Vicksburg National Military Park has more than 1,400 monuments, markers and tablets. The Missouri State Memorial stands where two opposing Missouri regiments clashed. The grand Illinois monument lists every Illinois soldier who participated in the campaign. The Mississippi Memorial represents various actions of the Mississippi troops; its bronze work was fabricated in Italy.
The USS Cairo was one of seven gunboats named in honor of cities along the Upper Mississippi and Ohio rivers. In December 1862, north of Vicksburg on the Yazoo River, the Cairo was rocked by two explosions and sank in 36 feet of water. It was located and raised in 1964-1965, and in 1972 the U.S. Congress authorized the National Park Service to accept title and restore the gunboat for display at Vicksburg National Military Park. The adjacent museum has weapons, naval stores and personal belongings of the sailors.
Other significant Civil War battles in Mississippi include the Battle of Corinth, Battle of Booneville, Battle of Brice’s Cross Roads and Battle of Tupelo. Each has a story to tell.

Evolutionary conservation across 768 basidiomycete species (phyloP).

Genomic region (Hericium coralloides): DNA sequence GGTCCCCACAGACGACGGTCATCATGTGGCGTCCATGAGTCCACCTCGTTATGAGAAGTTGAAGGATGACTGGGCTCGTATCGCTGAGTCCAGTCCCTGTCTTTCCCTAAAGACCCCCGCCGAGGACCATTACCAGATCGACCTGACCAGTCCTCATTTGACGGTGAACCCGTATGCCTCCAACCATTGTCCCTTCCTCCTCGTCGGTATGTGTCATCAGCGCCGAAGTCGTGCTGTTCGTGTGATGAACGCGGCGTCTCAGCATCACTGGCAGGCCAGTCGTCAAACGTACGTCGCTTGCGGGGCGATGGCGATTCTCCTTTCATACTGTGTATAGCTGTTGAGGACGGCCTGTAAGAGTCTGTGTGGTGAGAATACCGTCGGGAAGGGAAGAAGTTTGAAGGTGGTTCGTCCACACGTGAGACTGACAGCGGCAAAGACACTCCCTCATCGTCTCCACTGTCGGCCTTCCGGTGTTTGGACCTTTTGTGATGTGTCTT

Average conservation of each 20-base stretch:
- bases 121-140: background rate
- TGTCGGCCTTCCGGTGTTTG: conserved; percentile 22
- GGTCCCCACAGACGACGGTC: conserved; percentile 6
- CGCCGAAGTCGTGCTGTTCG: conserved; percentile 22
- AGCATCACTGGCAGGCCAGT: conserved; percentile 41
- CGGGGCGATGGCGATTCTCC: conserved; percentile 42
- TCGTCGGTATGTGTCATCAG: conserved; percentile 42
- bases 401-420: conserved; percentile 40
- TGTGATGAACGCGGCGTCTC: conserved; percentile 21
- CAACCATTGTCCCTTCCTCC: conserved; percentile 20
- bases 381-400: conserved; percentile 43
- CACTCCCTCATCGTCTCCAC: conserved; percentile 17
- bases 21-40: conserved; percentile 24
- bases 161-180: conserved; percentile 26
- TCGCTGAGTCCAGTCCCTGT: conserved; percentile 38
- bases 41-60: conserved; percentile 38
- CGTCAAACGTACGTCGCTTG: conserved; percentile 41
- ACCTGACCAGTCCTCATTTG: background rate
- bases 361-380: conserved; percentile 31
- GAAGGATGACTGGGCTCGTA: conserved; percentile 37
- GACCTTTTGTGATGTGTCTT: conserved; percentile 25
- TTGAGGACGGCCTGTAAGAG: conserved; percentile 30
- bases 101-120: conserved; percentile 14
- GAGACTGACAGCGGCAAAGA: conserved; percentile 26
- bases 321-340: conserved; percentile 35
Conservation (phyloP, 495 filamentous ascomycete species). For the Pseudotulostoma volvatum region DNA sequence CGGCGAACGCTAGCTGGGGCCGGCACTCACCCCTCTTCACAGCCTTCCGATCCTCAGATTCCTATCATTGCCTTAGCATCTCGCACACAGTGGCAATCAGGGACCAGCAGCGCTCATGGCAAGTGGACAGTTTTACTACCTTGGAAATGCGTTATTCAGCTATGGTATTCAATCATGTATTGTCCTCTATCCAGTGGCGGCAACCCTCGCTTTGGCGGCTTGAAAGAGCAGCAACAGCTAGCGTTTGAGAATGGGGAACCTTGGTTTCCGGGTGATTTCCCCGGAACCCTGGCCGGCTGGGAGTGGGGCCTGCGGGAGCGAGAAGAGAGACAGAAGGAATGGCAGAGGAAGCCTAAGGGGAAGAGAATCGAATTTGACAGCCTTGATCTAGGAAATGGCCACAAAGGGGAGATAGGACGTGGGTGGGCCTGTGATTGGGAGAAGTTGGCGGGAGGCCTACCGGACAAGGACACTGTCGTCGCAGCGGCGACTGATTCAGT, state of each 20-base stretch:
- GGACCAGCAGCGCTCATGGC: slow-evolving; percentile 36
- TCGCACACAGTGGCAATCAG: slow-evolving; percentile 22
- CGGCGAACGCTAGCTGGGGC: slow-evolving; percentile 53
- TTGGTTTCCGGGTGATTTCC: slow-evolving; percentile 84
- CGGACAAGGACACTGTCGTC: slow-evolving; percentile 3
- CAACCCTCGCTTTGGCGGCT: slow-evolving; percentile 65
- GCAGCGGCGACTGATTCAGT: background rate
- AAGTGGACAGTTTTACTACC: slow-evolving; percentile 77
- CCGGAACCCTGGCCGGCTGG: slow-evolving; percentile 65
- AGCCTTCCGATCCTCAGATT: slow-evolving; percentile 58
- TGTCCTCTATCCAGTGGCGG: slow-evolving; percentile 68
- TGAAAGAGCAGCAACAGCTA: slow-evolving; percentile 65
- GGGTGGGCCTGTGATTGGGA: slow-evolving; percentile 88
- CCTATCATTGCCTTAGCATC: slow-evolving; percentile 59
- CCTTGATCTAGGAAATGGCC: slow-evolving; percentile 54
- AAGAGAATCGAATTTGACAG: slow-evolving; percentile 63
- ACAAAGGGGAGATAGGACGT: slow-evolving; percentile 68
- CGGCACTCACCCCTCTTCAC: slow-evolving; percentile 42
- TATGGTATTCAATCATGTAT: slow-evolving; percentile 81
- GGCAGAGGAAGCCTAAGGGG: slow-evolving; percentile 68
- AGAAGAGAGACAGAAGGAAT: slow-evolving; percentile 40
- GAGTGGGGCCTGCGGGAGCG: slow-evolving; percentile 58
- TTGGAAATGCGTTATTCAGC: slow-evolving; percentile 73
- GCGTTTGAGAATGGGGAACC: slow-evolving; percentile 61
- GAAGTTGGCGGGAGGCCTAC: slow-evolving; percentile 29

MISSISSIPPI AND THE CIVIL RIGHTS MOVEMENT
The 1955 murder of Emmett Till sparked a movement in cities and rural towns; it was nurtured in churches and on college campuses. Commemorating that movement are 26 markers, with seven more in the works, on the Mississippi Freedom Trail. The new Mississippi Civil Rights Museum in Jackson is the place to begin. It’s here that groups explore the stories of the civil rights movement and how what occurred in Mississippi molded the state and impacted the nation.
Eight galleries focus on 1945-1976, the period when Mississippi was central in the national civil rights movement. Each gallery features interactive exhibits, artifacts and stories told by the people involved. Rotating exhibits are titled “Stories Untold.” Groups from 10-200 receive discounted admission, and lunches can be arranged in the museum’s cafe. The Museum of Mississippi History, adjacent to the Mississippi Civil Rights Museum, also has a civil rights story to tell. Three of the nine galleries, Cultural Crossroads, Cotton Kingdom and Forging Ahead, have images and artifacts of the time.
Nearby, the Mississippi Museum of Art collection has grown to more than 5,500 objects with a major strength in American art from the 19th and 20th centuries. In addition to a suite of permanent galleries focusing on “The Mississippi Story” (always free to the public), rotating exhibits are an important element of the museum.